For frustrated Phillies this is 'next season'
After three straight frustrating playoff losses, the Philadelphia Phillies went into the 1979 season with high hopes of changing the formula. They did come up with a different ending, too, but it was hardly the one they had envisioned. Instead of finally earning that long-denied World Series trip, they didn't even come close to making the playoffs.Skip to next paragraph
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Even the adoring fans who have poured into Veterans Stadium in record numbers the last four seasons turned against their heroes as they struggled home a badly beaten fourth. The news media, too, became hostile. And the players reacted to all this by performing more and more indifferently as it became obvious their chances were slipping away.
Was the lost season a fluke? Were there too many injuries for even Mike Schmidt, Greg Luzinski, Pete Rose, and the rest of those superstars to overcome? Or has this theam's reputation been unduly inflated by a combination of front office enthusiasm, media hype, fan expectations, and player overconfidence?
We'll find out during the current season, because if ever the old slogan applied to any team, "This is next year" for the Phillies. They have a new manager in Dallas Green, a 6 ft. 5 in., 230-pound former pitcher and minor league manager with a "tough guy" reputation, but otherwise it is basically the same cast being given one more chance to prove itself on the field, not just in its press clippings.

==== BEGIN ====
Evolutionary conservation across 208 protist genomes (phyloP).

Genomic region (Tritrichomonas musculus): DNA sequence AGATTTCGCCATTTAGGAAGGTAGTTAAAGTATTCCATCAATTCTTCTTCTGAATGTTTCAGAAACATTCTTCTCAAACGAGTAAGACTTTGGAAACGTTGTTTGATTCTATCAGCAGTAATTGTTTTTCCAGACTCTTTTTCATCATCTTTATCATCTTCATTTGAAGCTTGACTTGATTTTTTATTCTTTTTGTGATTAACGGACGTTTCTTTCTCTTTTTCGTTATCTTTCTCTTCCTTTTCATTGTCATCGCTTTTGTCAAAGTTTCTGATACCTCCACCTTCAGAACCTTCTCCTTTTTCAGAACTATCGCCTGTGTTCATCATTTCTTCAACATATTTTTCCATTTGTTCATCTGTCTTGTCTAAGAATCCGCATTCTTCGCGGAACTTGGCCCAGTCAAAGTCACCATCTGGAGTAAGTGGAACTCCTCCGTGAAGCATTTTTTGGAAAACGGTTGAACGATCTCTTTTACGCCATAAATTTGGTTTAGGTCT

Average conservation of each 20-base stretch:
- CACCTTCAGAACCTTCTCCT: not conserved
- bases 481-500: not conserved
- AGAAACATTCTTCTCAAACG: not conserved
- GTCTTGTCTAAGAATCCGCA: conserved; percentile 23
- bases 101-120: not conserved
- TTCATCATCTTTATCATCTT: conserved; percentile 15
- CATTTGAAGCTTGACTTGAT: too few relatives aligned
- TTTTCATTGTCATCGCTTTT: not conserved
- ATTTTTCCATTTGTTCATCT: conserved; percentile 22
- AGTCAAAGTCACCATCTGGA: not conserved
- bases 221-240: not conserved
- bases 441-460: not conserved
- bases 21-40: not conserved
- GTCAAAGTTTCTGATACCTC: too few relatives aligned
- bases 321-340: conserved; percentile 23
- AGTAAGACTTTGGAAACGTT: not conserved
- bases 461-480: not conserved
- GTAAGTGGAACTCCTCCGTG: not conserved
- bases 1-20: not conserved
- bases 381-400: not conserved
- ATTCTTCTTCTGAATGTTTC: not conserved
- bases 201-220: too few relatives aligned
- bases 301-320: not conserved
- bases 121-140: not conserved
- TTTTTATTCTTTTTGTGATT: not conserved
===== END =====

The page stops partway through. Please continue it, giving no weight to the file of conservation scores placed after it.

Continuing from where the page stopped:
"After a while, the frustrations of the injuries and of losing caught up with us last year," says Green. "It got to the point where it affected us mentally. The fans and the media got negative, and the reaction of the players just wasn't good. They more or less said, 'This year's over, we'll get 'em in 1980.'
"People say, 'You're pros; you should be able to handle situations like that, ' -- and they're right, to a degree. But we all like to hear the cheers and plaudits. It can affect a team when the fans go against it, and it affected this one.They didn't execute or play well, and they couldn't seem to come out of it. I think that's why Paul [General Manager Paul Owens] and Ruly [club president Ruly Carpenter] decided to make a change."
The change consisted of firing the easygoing Danny Ozark; persuading Green, Director of the team's minor league operations, to step into the breach for the last month; then talking him into staying on this year in hopes of getting the team straightened out. Aside from that, it's been pretty much a standpat operation -- no major trades of free-agent signings, but rather a quiet vote of confidence in the basic talent of a team whose playoff failures tend to obscure the fact that over the last four reasons it has won more division championships (National League East titles in 1976, '77 and '78) and more games (376) than any other club in the league.
"My job in the last 30 days of the '79 season was to find out if these guys still wanted to play for Philadelphia and to win. And my judgment was that down deep they really care -- they really want to win for our fans. So Paul, Ruly, and I decided to give this team one more year. We feel they deserved to stay together another year to see if they're as good as we think they are -- as they think they are.